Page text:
If you never hear from me again, it's because Federer and his people have rubbed me out for revealing his dirty little secrets - but you heard it here, first.
To me the Prestige mp volleys much better than the 100' PD with an open pattern, it doesn't make any sense as the Prestige has a closed pattern, smaller head, yet the sweetspot ( on the volley ) seems larger - strange indeed, but with overheads the Prestige is tougher, more mishits at least for this turkey.
I'll still go with the Prestige, because the stick feels like an extension of my arm & when you hit hit dead on, it's like a good.....it feels real good.

movdqa

Talk Tennis Guru
I just read the auction at e b a y. The winning bid was \$11.50 for six racquets.
The other four racquets were two head masters and an old dunlop 65 sq in
fiberglass or graphite racquet. I think I would have paid \$11.50 for the Yamaha
alone. Would be neat to hit with that thing again.

Legend
Fleming used a Yamaha Fiberglass racquet for a while. It had a fairly small head
(smaller than 65 sq in I think). I hit with the racquet a few times and it was a
rocket launcher. The finish looked like shiny plastic.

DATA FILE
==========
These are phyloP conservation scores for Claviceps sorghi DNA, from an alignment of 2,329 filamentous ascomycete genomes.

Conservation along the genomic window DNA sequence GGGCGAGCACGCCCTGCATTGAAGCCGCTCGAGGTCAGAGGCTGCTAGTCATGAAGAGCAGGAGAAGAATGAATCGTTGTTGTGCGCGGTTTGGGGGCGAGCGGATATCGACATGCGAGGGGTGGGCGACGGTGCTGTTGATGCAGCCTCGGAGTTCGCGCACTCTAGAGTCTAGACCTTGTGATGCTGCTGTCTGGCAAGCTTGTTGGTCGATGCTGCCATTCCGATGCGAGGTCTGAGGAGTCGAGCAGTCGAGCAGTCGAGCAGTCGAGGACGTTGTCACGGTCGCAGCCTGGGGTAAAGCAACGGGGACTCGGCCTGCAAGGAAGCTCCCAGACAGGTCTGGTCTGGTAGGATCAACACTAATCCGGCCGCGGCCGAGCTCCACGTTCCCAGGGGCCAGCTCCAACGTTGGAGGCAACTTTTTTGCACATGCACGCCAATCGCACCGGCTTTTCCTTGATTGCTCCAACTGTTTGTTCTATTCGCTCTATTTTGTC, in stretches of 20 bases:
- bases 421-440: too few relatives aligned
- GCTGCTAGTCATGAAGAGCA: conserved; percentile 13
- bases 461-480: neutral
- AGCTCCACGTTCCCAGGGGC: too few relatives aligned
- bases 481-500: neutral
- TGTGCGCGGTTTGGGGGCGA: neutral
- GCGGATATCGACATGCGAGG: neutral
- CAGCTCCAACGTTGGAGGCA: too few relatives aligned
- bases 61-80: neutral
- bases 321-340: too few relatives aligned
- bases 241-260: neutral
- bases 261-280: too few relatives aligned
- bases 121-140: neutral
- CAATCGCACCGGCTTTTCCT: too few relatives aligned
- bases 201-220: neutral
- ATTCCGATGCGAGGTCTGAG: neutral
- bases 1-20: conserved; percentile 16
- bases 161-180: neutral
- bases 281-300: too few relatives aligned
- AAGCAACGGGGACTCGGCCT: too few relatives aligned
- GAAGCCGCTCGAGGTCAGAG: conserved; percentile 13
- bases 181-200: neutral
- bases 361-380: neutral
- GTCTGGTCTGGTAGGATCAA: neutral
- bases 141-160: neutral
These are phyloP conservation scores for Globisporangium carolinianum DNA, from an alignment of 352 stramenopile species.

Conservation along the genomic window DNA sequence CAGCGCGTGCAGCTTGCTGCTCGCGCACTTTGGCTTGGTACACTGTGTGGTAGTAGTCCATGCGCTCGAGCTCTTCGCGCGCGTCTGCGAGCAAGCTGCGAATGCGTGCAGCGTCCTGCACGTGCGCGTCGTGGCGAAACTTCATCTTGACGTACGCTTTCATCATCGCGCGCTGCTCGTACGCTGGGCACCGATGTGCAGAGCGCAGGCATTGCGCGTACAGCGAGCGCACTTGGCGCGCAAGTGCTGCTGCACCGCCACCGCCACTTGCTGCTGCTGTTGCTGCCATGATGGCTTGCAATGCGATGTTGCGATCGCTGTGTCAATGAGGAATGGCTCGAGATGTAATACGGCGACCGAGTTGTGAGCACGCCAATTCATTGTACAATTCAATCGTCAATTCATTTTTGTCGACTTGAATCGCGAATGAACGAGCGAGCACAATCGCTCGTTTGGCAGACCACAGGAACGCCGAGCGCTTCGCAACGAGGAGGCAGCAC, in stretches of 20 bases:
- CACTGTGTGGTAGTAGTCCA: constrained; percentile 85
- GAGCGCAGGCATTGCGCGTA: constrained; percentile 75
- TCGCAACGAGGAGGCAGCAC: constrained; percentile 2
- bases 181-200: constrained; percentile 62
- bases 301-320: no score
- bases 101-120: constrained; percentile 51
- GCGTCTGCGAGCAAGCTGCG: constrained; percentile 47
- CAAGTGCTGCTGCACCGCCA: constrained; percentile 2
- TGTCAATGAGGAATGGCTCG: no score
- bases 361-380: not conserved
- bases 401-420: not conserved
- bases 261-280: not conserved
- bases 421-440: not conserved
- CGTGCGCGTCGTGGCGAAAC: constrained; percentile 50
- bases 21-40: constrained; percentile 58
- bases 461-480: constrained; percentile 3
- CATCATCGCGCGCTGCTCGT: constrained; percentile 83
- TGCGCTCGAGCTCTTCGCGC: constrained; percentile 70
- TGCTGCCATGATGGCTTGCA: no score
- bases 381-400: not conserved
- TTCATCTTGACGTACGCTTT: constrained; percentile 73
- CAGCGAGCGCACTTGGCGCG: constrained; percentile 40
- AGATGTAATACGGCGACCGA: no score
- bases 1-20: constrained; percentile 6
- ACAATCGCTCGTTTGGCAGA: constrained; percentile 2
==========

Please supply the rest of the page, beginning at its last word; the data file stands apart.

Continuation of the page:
could be...memory fuzzy on that one. think i imagined it bigger the way Fleming used to pound the volleys.

Thor

Professional
A very interesting post,thanks

movdqa

Talk Tennis Guru
I'm tempted to try playing every shot serve and volley today.

Amone

Hall of Fame
I'm tempted to try playing every shot serve and volley today.
Do it. It's even more fun if you're using a woodie; it was pretty much the only way I didn't suck with one.

movdqa

Talk Tennis Guru
I don't mind using my wood racquets to hit back and forth for a while but I
don't think that I'd want to hit out with them for fear that they would break.
I've broken a lot of racquets in the past, wood and steel. Aluminum racquets
held up though.

AAAA

Hall of Fame
Paes didn't always use the PD, he used a Prince. Not sure exactly when he switched to the PD but it was only a few years ago.
I think he switched because of the increased power, can't be sure though. We all have our ways to gain more power, Paes I think chose the racquet fix.

movdqa

Talk Tennis Guru
Played S&V on 90% of points. I think that I'd have to take off some weight to